More specifically, Claim 3 of the patent calls for the crimped edge being a finite distance from the filling for increasing the bond, certainly something Mom is not thinking about when making a peanut butter and jelly sandwich with no crust at home. Mom typically cuts off the crust as close to its edge as possible to avoid wasting bread and filling. Claim 6 further calls for three fillings, specifically outer first and third fillings which are presumably peanut butter, and a second filling between the first and third fillings, which is presumably jelly. The first filling is located adjacent the first bread layer and the third filling is located adjacent the second bread layer. The outer edges of the first filling and the third filling are engaged with each other to form a reservoir for retaining the second filling between the first and third fillings, in effect creating a “pouch.” In this manner, the jelly does not leak out from the “pouch” formed by the peanut butter, and does not deteriorate the bread layers, particularly when stored over time on store shelves.

Thus, even though Smucker’s attempt to obtain broader claims was rejected in the decision of the Federal Circuit, and Claim 1 may be held invalid in any challenge to the patent, there are other aspects of the invention recited in the claims of the originally issued patent which may merit greater scrutiny and a conclusion that they were properly awarded.

The lesson in all of this is that when patents are awarded for simple inventions, it is easy without a detailed analysis of the facts to criticize the actions of the U.S. Patent Office in broad general statements while sensationalizing the issue in the press. In this case, recognized patent experts have been quoted in the press in criticizing the issuance of the patent and the attempt to obtain broader claims. On the other hand, such experts have openly acknowledged that they had not read the claims, a critical omission in voicing their opinions.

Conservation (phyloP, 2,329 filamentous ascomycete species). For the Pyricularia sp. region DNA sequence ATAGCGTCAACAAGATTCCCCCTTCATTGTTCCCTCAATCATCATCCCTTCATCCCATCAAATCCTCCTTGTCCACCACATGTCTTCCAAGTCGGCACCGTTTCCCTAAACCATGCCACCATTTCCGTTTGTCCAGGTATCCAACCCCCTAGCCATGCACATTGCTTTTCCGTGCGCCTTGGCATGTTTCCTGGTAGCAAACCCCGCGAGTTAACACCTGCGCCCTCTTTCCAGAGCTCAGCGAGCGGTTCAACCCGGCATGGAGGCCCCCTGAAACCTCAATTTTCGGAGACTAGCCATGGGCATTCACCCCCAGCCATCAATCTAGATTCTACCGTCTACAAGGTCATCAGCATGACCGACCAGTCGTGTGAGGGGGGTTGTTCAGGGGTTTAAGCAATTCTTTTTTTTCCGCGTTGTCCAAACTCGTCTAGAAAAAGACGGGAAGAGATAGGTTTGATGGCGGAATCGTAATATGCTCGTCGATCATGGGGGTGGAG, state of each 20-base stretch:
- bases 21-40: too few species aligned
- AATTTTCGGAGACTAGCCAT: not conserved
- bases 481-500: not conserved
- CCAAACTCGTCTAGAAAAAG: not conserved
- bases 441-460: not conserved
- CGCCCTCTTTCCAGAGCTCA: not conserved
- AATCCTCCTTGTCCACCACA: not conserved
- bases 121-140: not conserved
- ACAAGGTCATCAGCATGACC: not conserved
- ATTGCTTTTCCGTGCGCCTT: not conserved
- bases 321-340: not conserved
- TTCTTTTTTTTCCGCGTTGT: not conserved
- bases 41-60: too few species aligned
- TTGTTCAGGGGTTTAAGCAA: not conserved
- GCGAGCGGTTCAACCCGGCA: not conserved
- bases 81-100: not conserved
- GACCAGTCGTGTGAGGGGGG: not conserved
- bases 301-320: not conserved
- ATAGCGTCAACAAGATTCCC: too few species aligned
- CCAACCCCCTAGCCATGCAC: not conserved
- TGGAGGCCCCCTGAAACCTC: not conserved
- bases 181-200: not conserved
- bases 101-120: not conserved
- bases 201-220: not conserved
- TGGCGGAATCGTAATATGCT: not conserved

What is important to remember is that in the case of patents, the primary thing that matters is the claims because that is what defines the metes and bounds of the invention. Although the decision in the Kretchman case may suggest such criticism is valid, the above discussion of certain key features of the claims of the Smucker’s issued patent is an example of how the lack of critical and detailed analysis can be used to justify press “buzz” over what is often a very fact specific issue. Obviously the Patent Office thought enough of the original application to have awarded a patent while taking a hard line on Smucker’s attempts to broaden the protection. This suggests the Patent Office is not making as many poor decisions as the pundits suggest. What is clear is that such issues cannot be properly analyzed and commented on without a critical review of those facts, and comments without a critical analysis of the claims should be viewed with skepticism.

Daniels Daniels & Verdonik, P.A. has been serving the legal needs of entrepreneurial and high technology clients for more than 20 years. A. José Cortina is a registered patent attorney who focuses his practice on the intellectual property needs of small to large technology companies, including providing patent, trademark, copyright, counseling, licensing, conflict resolution and transactional services. He is experienced in a broad range of technologies, including electronics, communications, computer hardware and software, biomedical, materials, and selected chemical and chemical engineering technologies. Comments can be sent to jcortina@d2vlaw.com